Gabrielle Hoffman never planned on being a pole vaulter. But a quick exchange at practice as a freshman at North Hall jumpstarted a passion that led to a pair of state championships.
Boys track and field head coach Kerry Kidd, who works with the Trojans’ pole vaulters, asked Hoffman what grade she was in. Upon learning the answer, he informed her she was doing pole vault the next day. Kidd was loking for a younger athlete who could vault for multiple seasons and also had no girl vaulters before Hoffman started.
Before then, Hoffman’s main events were hurdles and triple jump.
She recalls clearing 7 feet, 6 inches in her first pole vault meet and marveling at her competitors clearing 11 or 12 feet. Hoffman harbored a simple but powerful thought: “I’m going to get there some day.”
So began her experience with an event she practiced six days a week as a North Hall senior. Sticking with pole vault throughout her high school career was a natural decision.
“It was mainly the rush that you feel after coming over the bar and being able to land,” Hoffman said. “It’s a great feeling being able to fly through the air and clear these insane heights.”
She practiced every weekday at school and worked with Pole Vault Atlanta coach Hal Fairbanks on Sundays as a senior.
Hoffman took home the Class AAA state pole vault title as a junior in 2013 by clearing 10 feet in Albany. But during her senior year, she knew it wouldn’t be easy to win again with Cartersville’s Anna Hightower also putting up strong numbers during the season.
Hoffman felt pressure to repeat, and she worked to stay hydrated and healthy, not wanting her chances of another state crown to end up as a “maybe.”
“I really wanted to not let anybody down, especially myself,” Hoffman said.
By the time she was back in Albany, nobody was let down. Hoffman cleared 11 feet to outdistance second-place Hightower’s 10 feet, 6 inches, and collect another state championship.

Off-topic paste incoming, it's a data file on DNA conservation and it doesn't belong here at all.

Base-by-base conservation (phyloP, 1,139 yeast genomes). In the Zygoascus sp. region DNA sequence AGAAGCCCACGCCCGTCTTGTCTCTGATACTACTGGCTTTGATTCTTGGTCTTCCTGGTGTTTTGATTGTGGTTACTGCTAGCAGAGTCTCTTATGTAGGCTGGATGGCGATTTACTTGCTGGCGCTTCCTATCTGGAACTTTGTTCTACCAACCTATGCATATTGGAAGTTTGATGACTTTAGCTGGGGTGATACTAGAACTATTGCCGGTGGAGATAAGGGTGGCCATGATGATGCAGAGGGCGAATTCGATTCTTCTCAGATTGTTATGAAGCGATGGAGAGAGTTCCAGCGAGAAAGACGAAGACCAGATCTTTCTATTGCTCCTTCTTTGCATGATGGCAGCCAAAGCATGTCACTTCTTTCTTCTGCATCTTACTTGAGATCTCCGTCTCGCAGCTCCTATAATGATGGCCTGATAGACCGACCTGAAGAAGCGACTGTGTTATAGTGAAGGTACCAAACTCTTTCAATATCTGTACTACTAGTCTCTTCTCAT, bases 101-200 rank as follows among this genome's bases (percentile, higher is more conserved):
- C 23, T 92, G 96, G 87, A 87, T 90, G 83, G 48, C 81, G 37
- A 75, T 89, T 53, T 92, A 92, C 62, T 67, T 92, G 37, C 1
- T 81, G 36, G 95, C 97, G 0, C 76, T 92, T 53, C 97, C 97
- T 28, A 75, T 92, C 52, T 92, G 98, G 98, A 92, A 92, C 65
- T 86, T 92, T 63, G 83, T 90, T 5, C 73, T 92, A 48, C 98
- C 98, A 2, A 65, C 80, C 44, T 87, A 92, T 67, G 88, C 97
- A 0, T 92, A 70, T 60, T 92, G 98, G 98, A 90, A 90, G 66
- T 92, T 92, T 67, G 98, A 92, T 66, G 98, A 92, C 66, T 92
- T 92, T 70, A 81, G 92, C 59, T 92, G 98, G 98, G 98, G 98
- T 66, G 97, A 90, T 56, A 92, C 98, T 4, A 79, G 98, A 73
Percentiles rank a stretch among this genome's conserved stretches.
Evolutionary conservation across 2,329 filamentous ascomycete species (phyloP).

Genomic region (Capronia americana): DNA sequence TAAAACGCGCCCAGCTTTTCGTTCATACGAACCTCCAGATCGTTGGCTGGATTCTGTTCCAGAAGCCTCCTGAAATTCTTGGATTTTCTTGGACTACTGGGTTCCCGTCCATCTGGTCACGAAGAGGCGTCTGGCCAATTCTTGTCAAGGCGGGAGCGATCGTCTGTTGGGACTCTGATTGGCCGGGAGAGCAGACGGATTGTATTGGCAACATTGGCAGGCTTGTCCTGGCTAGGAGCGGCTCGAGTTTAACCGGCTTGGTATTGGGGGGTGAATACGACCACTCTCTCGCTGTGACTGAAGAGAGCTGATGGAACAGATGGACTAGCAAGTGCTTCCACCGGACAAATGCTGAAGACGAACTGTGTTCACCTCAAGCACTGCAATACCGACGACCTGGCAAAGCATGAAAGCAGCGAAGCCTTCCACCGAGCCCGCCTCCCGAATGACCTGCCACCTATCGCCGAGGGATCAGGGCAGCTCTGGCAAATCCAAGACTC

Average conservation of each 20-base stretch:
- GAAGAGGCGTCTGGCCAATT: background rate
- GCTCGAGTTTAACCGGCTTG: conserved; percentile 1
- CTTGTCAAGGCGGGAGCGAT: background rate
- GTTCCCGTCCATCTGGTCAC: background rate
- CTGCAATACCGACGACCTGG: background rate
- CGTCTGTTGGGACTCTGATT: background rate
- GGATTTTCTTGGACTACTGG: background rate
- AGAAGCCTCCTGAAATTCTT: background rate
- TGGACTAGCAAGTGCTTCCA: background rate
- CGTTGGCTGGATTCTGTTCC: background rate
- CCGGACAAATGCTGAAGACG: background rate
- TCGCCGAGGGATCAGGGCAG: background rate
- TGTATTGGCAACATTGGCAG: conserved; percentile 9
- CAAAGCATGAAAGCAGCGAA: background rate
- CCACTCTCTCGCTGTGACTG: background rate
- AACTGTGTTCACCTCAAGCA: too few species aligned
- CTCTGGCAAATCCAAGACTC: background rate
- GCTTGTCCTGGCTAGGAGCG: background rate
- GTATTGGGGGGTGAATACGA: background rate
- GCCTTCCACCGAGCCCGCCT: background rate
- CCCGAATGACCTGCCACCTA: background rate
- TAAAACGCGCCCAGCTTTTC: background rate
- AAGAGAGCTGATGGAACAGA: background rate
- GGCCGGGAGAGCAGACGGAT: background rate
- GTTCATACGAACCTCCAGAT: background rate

For her efforts, Hoffman is The Times’ Girls Track & Field Athlete of the Year.
“Going out, defending your title and winning that, it made her day and made her career,” North Hall girls track and field head coach Drew Rogers said.
As impressive as her repeat state title was, Hoffman also took seventh in the 100-meter hurdles (15.64) at state and was part of the Lady Trojans’ 400-meter relay (50.79) that placed 10th. North Hall’s girls took ninth in AAA with 26 points.
When Hoffman looked up on the board at state and saw her name among the eight finalists in the hurdles, “my heart skipped a beat,” she said.
Hoffman earlier earned Region 7-AAA championships in the pole vault (11-0) and triple jump (33-6.5) as the Lady Trojans secured the region title.
Rogers at times would encourage Hoffman not to worry about spending much time on her other events so she could excel in pole vault. He knew better with Hoffman, though.
“She’s very focused,” Rogers said. “She works at whatever she does. She does not like not being the best at anything. She didn’t want to be just a pole-vaulter. She wanted to be an all-around track athlete and help the team as much as she could.”
Hoffman plans to attend Georgia Tech in the fall and major in biochemistry. She also wants to be in the marching band. Hoffman said she plans to try to pole vault in college but added that her studies will be her main focus.
She is planning to study biochemistry with the same type of ambition that she approached the pole vault. Hoffman hopes to one day work for the Centers for Disease Control and Prevention.
“I’ve always loved science,” she said. “I want to help cure diseases.”